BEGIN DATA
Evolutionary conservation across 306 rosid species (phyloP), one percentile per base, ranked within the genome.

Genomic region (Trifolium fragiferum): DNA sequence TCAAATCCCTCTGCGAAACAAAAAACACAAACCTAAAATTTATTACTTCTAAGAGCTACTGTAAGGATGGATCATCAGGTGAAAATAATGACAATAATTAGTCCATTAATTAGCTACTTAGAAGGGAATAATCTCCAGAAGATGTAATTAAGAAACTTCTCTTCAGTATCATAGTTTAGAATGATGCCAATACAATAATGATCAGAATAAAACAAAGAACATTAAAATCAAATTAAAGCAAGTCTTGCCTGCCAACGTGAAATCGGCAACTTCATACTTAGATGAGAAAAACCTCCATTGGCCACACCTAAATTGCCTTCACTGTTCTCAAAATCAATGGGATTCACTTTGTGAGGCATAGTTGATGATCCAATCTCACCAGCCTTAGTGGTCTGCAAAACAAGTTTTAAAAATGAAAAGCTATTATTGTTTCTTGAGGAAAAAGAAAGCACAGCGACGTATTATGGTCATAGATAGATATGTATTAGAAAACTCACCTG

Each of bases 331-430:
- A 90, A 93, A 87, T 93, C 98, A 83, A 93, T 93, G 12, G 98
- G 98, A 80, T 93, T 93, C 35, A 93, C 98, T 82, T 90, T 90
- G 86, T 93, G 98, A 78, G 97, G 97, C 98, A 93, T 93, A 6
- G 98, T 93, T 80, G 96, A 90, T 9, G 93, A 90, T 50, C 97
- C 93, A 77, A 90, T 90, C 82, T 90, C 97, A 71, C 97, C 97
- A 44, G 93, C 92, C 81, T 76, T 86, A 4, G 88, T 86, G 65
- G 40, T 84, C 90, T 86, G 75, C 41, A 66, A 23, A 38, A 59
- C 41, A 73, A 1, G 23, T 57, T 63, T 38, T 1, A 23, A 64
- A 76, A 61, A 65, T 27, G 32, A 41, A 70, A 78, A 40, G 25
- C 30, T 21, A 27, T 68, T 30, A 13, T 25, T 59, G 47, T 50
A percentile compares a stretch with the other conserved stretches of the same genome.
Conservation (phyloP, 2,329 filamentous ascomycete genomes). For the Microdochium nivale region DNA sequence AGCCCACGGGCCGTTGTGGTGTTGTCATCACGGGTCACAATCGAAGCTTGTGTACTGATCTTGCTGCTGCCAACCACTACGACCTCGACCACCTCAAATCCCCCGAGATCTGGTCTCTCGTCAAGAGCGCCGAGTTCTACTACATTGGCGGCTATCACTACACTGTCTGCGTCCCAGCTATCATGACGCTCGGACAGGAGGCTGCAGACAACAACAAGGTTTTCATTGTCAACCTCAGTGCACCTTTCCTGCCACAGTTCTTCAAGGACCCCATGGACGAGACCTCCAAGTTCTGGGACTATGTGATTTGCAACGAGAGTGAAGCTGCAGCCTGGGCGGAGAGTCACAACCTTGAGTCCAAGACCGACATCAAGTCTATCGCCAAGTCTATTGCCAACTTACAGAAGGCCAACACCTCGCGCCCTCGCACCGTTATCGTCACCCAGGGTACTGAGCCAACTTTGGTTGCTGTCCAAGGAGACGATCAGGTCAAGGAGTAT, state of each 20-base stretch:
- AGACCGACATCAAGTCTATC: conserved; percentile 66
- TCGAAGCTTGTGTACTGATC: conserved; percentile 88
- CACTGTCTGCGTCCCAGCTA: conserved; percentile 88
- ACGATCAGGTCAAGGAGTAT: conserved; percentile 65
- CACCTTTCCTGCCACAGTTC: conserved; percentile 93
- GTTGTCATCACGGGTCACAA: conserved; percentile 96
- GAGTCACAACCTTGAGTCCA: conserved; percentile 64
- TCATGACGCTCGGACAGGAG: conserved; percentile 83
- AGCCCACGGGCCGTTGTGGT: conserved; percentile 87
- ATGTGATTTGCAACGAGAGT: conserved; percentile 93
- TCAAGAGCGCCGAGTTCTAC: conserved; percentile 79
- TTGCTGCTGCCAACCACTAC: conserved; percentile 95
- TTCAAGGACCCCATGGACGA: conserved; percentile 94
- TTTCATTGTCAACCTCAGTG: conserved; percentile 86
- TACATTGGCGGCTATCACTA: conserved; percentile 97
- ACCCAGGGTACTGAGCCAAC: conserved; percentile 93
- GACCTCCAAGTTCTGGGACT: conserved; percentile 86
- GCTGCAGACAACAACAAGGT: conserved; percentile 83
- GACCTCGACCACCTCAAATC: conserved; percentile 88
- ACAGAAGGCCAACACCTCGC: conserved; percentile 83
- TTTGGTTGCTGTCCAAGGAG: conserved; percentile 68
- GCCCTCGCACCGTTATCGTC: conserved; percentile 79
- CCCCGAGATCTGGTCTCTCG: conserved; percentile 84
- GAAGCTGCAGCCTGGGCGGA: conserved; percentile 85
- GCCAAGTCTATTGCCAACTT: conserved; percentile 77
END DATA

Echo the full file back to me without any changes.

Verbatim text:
Evolutionary conservation across 306 rosid species (phyloP), one percentile per base, ranked within the genome.

Genomic region (Trifolium fragiferum): DNA sequence TCAAATCCCTCTGCGAAACAAAAAACACAAACCTAAAATTTATTACTTCTAAGAGCTACTGTAAGGATGGATCATCAGGTGAAAATAATGACAATAATTAGTCCATTAATTAGCTACTTAGAAGGGAATAATCTCCAGAAGATGTAATTAAGAAACTTCTCTTCAGTATCATAGTTTAGAATGATGCCAATACAATAATGATCAGAATAAAACAAAGAACATTAAAATCAAATTAAAGCAAGTCTTGCCTGCCAACGTGAAATCGGCAACTTCATACTTAGATGAGAAAAACCTCCATTGGCCACACCTAAATTGCCTTCACTGTTCTCAAAATCAATGGGATTCACTTTGTGAGGCATAGTTGATGATCCAATCTCACCAGCCTTAGTGGTCTGCAAAACAAGTTTTAAAAATGAAAAGCTATTATTGTTTCTTGAGGAAAAAGAAAGCACAGCGACGTATTATGGTCATAGATAGATATGTATTAGAAAACTCACCTG

Each of bases 331-430:
- A 90, A 93, A 87, T 93, C 98, A 83, A 93, T 93, G 12, G 98
- G 98, A 80, T 93, T 93, C 35, A 93, C 98, T 82, T 90, T 90
- G 86, T 93, G 98, A 78, G 97, G 97, C 98, A 93, T 93, A 6
- G 98, T 93, T 80, G 96, A 90, T 9, G 93, A 90, T 50, C 97
- C 93, A 77, A 90, T 90, C 82, T 90, C 97, A 71, C 97, C 97
- A 44, G 93, C 92, C 81, T 76, T 86, A 4, G 88, T 86, G 65
- G 40, T 84, C 90, T 86, G 75, C 41, A 66, A 23, A 38, A 59
- C 41, A 73, A 1, G 23, T 57, T 63, T 38, T 1, A 23, A 64
- A 76, A 61, A 65, T 27, G 32, A 41, A 70, A 78, A 40, G 25
- C 30, T 21, A 27, T 68, T 30, A 13, T 25, T 59, G 47, T 50
A percentile compares a stretch with the other conserved stretches of the same genome.
Conservation (phyloP, 2,329 filamentous ascomycete genomes). For the Microdochium nivale region DNA sequence AGCCCACGGGCCGTTGTGGTGTTGTCATCACGGGTCACAATCGAAGCTTGTGTACTGATCTTGCTGCTGCCAACCACTACGACCTCGACCACCTCAAATCCCCCGAGATCTGGTCTCTCGTCAAGAGCGCCGAGTTCTACTACATTGGCGGCTATCACTACACTGTCTGCGTCCCAGCTATCATGACGCTCGGACAGGAGGCTGCAGACAACAACAAGGTTTTCATTGTCAACCTCAGTGCACCTTTCCTGCCACAGTTCTTCAAGGACCCCATGGACGAGACCTCCAAGTTCTGGGACTATGTGATTTGCAACGAGAGTGAAGCTGCAGCCTGGGCGGAGAGTCACAACCTTGAGTCCAAGACCGACATCAAGTCTATCGCCAAGTCTATTGCCAACTTACAGAAGGCCAACACCTCGCGCCCTCGCACCGTTATCGTCACCCAGGGTACTGAGCCAACTTTGGTTGCTGTCCAAGGAGACGATCAGGTCAAGGAGTAT, state of each 20-base stretch:
- AGACCGACATCAAGTCTATC: conserved; percentile 66
- TCGAAGCTTGTGTACTGATC: conserved; percentile 88
- CACTGTCTGCGTCCCAGCTA: conserved; percentile 88
- ACGATCAGGTCAAGGAGTAT: conserved; percentile 65
- CACCTTTCCTGCCACAGTTC: conserved; percentile 93
- GTTGTCATCACGGGTCACAA: conserved; percentile 96
- GAGTCACAACCTTGAGTCCA: conserved; percentile 64
- TCATGACGCTCGGACAGGAG: conserved; percentile 83
- AGCCCACGGGCCGTTGTGGT: conserved; percentile 87
- ATGTGATTTGCAACGAGAGT: conserved; percentile 93
- TCAAGAGCGCCGAGTTCTAC: conserved; percentile 79
- TTGCTGCTGCCAACCACTAC: conserved; percentile 95
- TTCAAGGACCCCATGGACGA: conserved; percentile 94
- TTTCATTGTCAACCTCAGTG: conserved; percentile 86
- TACATTGGCGGCTATCACTA: conserved; percentile 97
- ACCCAGGGTACTGAGCCAAC: conserved; percentile 93
- GACCTCCAAGTTCTGGGACT: conserved; percentile 86
- GCTGCAGACAACAACAAGGT: conserved; percentile 83
- GACCTCGACCACCTCAAATC: conserved; percentile 88
- ACAGAAGGCCAACACCTCGC: conserved; percentile 83
- TTTGGTTGCTGTCCAAGGAG: conserved; percentile 68
- GCCCTCGCACCGTTATCGTC: conserved; percentile 79
- CCCCGAGATCTGGTCTCTCG: conserved; percentile 84
- GAAGCTGCAGCCTGGGCGGA: conserved; percentile 85
- GCCAAGTCTATTGCCAACTT: conserved; percentile 77